2. If it was sufficient to do sample return mission where all you had to do was simply send a fetch rover away from a rover vehicle, in a 100 meter region, or send something with a deployable arm and do the same thing, then that would be a Mars sample return mission that could be done with fewer technologies demonstrated prior.

      1. At least with the people we have spoken to, that is not the sample return mission that people want to fly.

      2. Regardless of sample return mission you still need to: get there, land, gather sample, blast off surface, and bring sample back to earth w/o contamination. You have to do these things whether you do a grab sample or a scientifically chosen sample.

  6. Unknown speaker (Allan Treiman??): comfortable w/that and accepts that there is a need for some kind of roving capability. What in the current mission is going to address the questions of a launch from Mars surface and an orbital rendezvous?

    1. Gentry Lee: The plan in the program is to use the French orbiter that’s going to be launched in 2007 together with the technology that we are flying on board and demonstrate in Mars orbit that orbital rendezvous can be achieved.

    2. Entire program associated with the Mars Ascent Vehicle must be sufficiently demonstrated (on Earth and other places) that it will be able to accomplish the mission.

    3. Unknown speaker (Allan Treiman ??): The orbital retrieval is going to be tried at Mars?

      1. Gentry Lee: That is the current plan, yes.

      2. Jeff Moore: How would you do that? Would you rendezvous a preexisting space craft that is already in orbit or take a piece that you’ve changed its orbital parameters and try to reacquire it?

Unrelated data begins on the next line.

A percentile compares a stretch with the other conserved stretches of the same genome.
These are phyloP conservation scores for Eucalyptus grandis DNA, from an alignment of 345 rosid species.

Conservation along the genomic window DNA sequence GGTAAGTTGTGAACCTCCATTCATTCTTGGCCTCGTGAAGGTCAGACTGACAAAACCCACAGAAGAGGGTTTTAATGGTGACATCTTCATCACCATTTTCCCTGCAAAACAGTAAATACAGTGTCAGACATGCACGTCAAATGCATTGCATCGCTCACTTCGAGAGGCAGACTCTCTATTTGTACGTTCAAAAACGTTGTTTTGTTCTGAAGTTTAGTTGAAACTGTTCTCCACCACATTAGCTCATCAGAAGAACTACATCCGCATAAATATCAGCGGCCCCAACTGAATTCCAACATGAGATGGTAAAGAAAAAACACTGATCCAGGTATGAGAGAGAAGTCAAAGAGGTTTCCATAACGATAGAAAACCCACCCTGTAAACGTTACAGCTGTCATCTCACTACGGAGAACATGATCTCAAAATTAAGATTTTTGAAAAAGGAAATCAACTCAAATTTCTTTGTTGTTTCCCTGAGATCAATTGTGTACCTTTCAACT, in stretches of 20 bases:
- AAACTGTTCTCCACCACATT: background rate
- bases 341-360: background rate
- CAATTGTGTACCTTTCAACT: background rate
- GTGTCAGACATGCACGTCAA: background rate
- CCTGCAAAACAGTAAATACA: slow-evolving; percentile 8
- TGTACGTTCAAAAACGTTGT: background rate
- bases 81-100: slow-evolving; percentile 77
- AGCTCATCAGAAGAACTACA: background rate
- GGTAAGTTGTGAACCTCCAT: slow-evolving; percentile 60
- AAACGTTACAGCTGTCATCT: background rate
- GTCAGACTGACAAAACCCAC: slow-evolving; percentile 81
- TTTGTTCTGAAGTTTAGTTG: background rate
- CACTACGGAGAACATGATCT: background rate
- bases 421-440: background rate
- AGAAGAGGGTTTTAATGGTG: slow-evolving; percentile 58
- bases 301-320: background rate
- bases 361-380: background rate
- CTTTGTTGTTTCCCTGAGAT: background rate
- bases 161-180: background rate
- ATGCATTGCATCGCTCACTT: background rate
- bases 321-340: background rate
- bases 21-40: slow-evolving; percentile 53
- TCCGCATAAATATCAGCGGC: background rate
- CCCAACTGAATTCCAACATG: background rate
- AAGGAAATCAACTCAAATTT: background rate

3. Gentry Lee: there are several different ways, but basically it is thrown out and see if you can locate where it is and retrieve it.

      4. Jeff Moore: basically two pieces you’d fly on the same mission?

      5. Gentry Lee: right but you would fly the same space craft that your going to use with the rendezvous with all the same sensors and same processing algorithms that would be demonstrated later.

        1. There are engineers that believe challenge is sufficiently great, that it should not be considered and we should be going to another entire entry system, which is another generation and would have to be developed on its own and launched on its own directly from the surface of Mars.

        2. Whatever decision you make on sample return you have to show that you can do it.

        3. Unknown speaker: there are other engineers that believe that it is not so difficult, that it could be done with demonstrations on Earth.

    4. Gentry Lee: If you’re going to do direct return, you blast off the surface of Mars with the sample in a container, and that comes back to earth.

      1. In order to do this: land on the surface of Mars with everything necessary to fly back to Earth, it has to be mounted on the top of the vehicle that leaves the surface of Mars (everything has to be packed).

      2. This means you need new entry systems, new parachutes, because the entire mass is greater than the mass of the current Mars entry and landing systems are capable of supporting.

      3. Therefore the earliest Mars return sample would be a Mars orbital rendezvous.

    5. Jeff Moore: What are the precursor activities to a Mars Ascent Vehicle?

      1. Gentry Lee: The current belief is that you can test everything on the Earth.

        1. Almost no test that you can run from the surface of Mars, that you might not just as well just put a sample on top of it.

        2. Some believe it would be prudent to have two separate landing vehicles with two Mars Ascent Vehicles.

        3. Some discussed putting MAV on top of a rover and carrying it with everywhere , so you didn’t need to bring the sample back.

          1. Jeff Moore: We’ve seen the drawings, looks like a 1950’s Military mobile rocket launcher.

          2. Gentry Lee: Imagine a launch vehicle inside an airshell, land on the surface of Mars, erect it, drive for about 100 miles around (over bumps)-I THINK NOT.